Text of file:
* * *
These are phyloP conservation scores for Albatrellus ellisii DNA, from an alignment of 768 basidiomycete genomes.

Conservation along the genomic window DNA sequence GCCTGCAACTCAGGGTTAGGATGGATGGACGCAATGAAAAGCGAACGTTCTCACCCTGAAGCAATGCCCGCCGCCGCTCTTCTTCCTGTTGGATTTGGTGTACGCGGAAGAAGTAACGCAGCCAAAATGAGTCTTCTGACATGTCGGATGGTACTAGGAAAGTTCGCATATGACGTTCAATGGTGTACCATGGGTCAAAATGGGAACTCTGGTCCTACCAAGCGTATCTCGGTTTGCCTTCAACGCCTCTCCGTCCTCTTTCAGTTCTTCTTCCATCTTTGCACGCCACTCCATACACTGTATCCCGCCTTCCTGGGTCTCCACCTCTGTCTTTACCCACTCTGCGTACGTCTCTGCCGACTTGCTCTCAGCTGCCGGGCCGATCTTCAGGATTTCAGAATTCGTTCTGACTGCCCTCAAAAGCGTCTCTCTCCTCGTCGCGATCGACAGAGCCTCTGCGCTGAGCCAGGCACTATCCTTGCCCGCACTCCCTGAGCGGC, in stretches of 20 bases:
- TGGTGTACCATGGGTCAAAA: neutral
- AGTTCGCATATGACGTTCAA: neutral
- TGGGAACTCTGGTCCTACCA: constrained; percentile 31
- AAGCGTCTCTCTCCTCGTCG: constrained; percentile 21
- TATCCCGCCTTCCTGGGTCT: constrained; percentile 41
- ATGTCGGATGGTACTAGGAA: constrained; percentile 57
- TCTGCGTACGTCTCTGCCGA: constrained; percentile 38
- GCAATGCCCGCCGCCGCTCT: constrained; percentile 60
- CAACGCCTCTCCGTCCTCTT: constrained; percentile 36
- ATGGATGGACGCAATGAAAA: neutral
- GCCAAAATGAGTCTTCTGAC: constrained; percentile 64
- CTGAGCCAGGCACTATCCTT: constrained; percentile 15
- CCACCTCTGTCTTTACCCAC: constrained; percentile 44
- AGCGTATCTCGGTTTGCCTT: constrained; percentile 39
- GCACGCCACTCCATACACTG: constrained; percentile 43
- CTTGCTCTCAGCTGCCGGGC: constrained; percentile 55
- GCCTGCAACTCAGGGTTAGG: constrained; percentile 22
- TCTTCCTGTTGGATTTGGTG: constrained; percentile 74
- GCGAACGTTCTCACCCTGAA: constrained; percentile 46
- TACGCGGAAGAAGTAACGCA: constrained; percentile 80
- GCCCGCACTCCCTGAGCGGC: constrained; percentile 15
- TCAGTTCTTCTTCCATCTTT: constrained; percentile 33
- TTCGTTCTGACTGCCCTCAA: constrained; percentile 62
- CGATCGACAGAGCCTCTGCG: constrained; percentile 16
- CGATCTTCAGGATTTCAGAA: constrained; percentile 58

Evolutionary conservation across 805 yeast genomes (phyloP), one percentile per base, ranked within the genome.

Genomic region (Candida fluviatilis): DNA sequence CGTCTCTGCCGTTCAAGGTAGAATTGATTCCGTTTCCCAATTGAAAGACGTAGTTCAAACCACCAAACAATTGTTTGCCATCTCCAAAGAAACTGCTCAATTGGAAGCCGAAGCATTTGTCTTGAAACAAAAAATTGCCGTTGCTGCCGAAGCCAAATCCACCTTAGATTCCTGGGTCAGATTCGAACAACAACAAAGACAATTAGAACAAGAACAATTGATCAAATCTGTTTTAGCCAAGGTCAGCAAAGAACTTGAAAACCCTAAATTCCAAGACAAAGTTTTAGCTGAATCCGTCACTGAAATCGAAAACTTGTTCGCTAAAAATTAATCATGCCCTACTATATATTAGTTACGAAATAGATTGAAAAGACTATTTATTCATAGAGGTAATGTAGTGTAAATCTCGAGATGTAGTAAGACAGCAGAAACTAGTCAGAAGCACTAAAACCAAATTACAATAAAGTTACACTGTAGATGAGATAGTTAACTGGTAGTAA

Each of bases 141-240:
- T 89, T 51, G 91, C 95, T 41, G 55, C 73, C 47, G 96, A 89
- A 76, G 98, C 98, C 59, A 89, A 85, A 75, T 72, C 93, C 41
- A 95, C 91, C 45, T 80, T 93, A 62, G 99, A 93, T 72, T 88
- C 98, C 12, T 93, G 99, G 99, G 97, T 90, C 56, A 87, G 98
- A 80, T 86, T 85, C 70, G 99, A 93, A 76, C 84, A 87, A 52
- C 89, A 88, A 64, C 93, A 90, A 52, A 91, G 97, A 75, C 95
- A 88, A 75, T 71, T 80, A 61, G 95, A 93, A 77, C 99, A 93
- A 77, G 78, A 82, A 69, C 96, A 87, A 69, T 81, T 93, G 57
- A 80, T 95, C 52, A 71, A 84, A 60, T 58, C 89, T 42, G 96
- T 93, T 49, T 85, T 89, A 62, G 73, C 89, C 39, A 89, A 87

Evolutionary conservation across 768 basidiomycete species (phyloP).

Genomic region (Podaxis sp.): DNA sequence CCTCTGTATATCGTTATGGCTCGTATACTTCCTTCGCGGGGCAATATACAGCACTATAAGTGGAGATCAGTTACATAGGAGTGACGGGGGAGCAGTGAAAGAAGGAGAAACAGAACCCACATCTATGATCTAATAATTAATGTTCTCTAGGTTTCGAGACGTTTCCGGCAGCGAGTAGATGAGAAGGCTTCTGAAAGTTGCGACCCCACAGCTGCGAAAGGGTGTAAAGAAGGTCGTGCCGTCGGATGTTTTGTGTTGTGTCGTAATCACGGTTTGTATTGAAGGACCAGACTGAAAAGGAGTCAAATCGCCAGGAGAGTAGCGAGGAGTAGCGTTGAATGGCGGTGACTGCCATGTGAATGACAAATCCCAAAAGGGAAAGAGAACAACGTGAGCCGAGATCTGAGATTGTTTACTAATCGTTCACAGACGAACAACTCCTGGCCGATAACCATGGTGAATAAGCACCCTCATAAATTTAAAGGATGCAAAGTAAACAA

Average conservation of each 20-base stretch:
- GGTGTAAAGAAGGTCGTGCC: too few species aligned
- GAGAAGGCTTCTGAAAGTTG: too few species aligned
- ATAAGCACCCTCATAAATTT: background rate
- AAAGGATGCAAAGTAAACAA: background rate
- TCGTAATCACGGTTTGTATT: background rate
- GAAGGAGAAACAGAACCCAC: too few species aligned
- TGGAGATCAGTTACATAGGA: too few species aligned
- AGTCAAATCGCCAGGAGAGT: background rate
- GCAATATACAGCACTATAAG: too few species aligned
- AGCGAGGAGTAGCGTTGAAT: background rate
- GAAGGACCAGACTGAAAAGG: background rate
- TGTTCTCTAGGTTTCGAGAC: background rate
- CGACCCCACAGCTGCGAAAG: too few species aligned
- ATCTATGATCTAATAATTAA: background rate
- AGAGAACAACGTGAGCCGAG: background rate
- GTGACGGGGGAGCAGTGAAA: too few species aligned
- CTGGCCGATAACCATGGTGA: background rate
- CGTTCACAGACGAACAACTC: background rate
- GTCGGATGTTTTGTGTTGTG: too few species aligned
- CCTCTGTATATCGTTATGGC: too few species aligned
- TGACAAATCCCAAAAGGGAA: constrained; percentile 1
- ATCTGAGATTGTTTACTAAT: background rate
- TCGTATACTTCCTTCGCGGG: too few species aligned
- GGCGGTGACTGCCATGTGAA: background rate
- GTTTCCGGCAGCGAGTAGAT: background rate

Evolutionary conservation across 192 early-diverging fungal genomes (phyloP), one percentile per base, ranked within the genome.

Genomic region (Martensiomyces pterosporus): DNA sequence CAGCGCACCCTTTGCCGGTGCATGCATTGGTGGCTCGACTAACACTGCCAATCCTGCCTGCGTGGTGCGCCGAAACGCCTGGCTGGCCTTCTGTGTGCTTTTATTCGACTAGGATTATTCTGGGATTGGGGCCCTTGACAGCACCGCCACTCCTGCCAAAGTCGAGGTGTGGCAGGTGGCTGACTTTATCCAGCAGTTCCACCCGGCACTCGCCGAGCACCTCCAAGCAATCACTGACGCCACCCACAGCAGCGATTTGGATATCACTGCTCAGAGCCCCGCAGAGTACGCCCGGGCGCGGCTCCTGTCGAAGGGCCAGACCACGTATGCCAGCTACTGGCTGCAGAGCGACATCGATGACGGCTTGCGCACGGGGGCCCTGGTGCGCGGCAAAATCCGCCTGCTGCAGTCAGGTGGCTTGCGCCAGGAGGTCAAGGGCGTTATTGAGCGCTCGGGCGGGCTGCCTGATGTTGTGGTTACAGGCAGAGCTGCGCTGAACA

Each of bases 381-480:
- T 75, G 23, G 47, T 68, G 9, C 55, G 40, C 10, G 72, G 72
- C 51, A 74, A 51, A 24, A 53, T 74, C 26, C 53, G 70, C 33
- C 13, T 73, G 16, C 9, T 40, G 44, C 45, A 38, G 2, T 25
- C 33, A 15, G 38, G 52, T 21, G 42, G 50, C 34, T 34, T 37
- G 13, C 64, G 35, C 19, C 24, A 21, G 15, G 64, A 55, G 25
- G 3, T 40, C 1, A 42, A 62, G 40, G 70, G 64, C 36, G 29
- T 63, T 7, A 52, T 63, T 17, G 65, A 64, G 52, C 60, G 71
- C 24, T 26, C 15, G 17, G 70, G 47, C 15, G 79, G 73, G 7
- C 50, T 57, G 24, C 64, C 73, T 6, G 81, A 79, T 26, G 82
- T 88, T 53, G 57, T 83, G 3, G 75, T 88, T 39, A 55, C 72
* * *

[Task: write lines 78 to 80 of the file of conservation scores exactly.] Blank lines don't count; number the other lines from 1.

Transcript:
- T 63, T 7, A 52, T 63, T 17, G 65, A 64, G 52, C 60, G 71
- C 24, T 26, C 15, G 17, G 70, G 47, C 15, G 79, G 73, G 7
- C 50, T 57, G 24, C 64, C 73, T 6, G 81, A 79, T 26, G 82